Infographic reveals how modern day cruise ships can be longer than Four Football Pitches

The true size of modern-day cruise ships has been revealed in a fascinating infographic, with the largest in the world being the equivalent of four football pitches joined together.

The team at HMY have put together the following infographic, which showcases the true scale of this industry in its full glory:

Infographic reveals how modern day cruise ships can be longer than FOUR FOOTBALL PITCHES

Starting out from the 1800s, where the first transatlantic passenger ship made its name, the infographic tiptoes through the ages and shows how these ships have increased in size.

For example, the SS Great Britain was the longest-running passenger ship in the world when it made its maiden voyage back in 1843. Now, its 98m width looks rather paltry, with modern-day equivalents surpassing the 360m mark.

The Symphony of the Seas, Harmony of the Seas and the Oasis of the Seas are the three ships which take the above mantle, with all being over 360m in length. All three have a capacity of over 6,650 passengers, which again dwarfs that of the SS Great Britain which in its peak could carry around 5% of this total.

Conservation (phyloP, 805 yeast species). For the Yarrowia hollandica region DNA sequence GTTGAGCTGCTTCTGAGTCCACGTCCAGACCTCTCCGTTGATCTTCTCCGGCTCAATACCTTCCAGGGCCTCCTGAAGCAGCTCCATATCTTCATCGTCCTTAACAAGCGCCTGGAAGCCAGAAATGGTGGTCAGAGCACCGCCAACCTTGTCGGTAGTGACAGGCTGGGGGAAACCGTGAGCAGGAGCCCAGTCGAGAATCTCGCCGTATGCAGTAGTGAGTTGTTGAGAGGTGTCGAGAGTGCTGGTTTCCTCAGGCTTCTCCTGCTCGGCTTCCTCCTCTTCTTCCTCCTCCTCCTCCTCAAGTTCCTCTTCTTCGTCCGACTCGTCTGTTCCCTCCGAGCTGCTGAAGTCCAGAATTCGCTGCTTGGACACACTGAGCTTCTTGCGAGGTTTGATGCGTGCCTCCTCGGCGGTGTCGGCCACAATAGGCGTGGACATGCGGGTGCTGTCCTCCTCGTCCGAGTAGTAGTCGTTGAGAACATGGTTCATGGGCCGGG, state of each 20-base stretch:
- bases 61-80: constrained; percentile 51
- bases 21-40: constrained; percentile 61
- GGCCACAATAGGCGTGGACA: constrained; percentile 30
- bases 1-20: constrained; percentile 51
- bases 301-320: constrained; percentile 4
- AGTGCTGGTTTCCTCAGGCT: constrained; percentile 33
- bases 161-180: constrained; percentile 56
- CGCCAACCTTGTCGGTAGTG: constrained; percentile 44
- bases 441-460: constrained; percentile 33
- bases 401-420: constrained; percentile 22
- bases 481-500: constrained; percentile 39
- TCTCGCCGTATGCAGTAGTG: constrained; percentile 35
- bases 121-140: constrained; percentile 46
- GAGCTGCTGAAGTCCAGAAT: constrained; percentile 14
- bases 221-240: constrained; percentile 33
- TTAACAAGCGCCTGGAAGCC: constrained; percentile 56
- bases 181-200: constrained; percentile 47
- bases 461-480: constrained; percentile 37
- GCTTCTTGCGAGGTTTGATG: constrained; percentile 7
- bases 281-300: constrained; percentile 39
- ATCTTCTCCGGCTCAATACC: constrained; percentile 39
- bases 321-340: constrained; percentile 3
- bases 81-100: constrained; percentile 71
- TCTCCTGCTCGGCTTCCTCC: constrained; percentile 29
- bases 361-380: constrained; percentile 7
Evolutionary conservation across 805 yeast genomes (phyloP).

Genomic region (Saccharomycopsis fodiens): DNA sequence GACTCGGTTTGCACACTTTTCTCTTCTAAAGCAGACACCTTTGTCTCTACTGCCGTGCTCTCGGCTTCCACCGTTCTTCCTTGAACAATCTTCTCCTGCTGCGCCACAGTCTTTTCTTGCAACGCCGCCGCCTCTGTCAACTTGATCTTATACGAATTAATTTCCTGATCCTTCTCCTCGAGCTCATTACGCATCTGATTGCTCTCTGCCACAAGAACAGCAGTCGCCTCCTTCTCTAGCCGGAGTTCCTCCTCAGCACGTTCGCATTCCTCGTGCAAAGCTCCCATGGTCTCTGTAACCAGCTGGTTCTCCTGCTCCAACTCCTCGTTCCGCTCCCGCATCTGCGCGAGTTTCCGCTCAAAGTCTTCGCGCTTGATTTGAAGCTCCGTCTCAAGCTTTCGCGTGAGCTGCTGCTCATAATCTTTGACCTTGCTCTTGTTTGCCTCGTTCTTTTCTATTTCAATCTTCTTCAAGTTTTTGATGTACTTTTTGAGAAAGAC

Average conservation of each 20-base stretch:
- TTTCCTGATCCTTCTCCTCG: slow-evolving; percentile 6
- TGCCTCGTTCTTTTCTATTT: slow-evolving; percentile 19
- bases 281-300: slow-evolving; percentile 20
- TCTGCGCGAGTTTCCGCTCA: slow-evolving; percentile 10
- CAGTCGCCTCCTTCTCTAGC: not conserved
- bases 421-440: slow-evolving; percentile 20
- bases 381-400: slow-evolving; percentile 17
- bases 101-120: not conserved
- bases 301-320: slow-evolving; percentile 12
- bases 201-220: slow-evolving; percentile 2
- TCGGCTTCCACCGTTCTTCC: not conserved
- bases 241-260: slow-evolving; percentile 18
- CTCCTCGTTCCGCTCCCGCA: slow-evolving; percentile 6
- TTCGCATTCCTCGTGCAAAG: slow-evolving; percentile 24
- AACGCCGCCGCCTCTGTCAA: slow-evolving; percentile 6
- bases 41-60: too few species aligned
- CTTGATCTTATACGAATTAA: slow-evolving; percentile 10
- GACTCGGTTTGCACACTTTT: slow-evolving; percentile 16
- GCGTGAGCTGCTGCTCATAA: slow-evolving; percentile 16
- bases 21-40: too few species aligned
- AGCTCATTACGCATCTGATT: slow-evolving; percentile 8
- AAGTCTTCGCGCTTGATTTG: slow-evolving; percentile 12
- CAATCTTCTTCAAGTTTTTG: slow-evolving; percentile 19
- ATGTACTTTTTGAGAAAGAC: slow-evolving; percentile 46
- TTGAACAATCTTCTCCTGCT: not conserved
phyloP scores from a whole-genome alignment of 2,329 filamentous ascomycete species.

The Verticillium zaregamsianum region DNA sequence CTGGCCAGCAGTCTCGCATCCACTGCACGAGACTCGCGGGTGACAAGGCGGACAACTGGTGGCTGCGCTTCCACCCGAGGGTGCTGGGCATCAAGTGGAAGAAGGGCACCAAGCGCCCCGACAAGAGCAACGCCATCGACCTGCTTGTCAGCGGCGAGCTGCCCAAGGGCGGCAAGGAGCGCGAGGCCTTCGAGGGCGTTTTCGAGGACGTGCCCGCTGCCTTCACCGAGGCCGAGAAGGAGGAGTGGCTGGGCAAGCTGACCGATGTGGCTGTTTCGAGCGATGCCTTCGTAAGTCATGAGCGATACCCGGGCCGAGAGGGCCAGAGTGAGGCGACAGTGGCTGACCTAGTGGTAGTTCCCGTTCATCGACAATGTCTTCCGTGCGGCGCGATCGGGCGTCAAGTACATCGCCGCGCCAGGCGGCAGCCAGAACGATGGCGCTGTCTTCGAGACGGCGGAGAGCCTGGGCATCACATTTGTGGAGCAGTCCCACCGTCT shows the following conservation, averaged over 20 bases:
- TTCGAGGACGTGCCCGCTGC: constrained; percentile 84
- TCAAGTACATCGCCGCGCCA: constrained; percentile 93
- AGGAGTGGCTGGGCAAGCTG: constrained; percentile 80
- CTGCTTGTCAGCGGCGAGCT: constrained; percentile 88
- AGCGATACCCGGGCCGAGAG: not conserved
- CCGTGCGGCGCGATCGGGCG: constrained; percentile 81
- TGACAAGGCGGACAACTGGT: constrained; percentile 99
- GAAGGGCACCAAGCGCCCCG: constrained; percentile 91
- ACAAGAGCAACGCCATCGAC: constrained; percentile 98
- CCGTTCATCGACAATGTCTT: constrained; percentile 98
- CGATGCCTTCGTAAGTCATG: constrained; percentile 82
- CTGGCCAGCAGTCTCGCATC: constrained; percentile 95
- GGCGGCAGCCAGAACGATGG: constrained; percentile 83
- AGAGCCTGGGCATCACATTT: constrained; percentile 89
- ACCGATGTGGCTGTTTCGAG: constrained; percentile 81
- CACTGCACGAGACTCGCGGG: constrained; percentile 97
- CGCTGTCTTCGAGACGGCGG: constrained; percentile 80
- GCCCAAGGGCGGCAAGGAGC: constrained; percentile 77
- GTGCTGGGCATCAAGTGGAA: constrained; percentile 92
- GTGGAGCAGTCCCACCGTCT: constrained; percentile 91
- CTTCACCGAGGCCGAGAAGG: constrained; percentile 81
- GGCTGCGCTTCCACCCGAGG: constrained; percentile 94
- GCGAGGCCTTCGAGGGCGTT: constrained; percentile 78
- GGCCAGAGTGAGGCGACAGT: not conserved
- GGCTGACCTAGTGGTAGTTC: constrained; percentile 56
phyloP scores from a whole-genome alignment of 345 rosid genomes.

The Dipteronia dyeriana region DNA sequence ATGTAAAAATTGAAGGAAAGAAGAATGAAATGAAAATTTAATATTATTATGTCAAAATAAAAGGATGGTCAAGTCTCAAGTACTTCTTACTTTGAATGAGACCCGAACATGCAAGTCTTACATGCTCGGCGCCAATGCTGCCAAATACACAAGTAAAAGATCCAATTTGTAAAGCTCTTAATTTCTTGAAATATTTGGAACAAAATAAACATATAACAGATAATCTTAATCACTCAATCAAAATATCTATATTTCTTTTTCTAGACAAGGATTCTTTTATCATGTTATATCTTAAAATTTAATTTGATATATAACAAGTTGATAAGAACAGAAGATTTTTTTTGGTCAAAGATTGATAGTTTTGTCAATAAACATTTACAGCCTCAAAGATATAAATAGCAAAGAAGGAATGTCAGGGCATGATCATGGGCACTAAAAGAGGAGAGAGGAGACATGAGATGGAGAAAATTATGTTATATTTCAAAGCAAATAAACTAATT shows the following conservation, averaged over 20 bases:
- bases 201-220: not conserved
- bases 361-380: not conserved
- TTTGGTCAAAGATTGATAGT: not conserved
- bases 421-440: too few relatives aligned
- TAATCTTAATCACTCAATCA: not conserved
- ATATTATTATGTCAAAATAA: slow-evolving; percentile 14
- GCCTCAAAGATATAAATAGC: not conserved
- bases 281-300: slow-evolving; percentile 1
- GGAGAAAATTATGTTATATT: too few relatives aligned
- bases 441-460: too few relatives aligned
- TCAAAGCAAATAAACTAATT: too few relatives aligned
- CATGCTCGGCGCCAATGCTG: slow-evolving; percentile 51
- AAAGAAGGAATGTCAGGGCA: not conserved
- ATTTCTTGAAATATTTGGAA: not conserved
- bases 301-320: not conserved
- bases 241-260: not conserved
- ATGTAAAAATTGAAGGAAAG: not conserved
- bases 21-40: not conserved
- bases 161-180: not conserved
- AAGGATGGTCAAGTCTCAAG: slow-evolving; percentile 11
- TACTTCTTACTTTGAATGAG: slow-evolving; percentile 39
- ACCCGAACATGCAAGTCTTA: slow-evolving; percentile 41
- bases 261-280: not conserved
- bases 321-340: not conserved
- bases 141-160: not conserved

It is also worth taking a trip down memory lane to look at the likes of the RMS Titanic, which famously sank in 1912 (and catapulted Leonardo DiCaprio into the spotlight some decades later). Back then, it carried a terrific 2,435 passengers – but this still falls well short of the numbers that we are used to seeing in today’s day and age.

It’s not just cruise ships which are featured through the infographic and towards the bottom of the page there is an in interesting take on other boats, including river boats and yachts which are so common through the country. Some of the non-passenger boats, such as the Seawise Giant, spanned over 450m!

We will leave you to decipher this infographic in your own time but, particularly as the aviation industry receives so much coverage regarding its technical developments, the advancements made within ships certainly should not be ignored.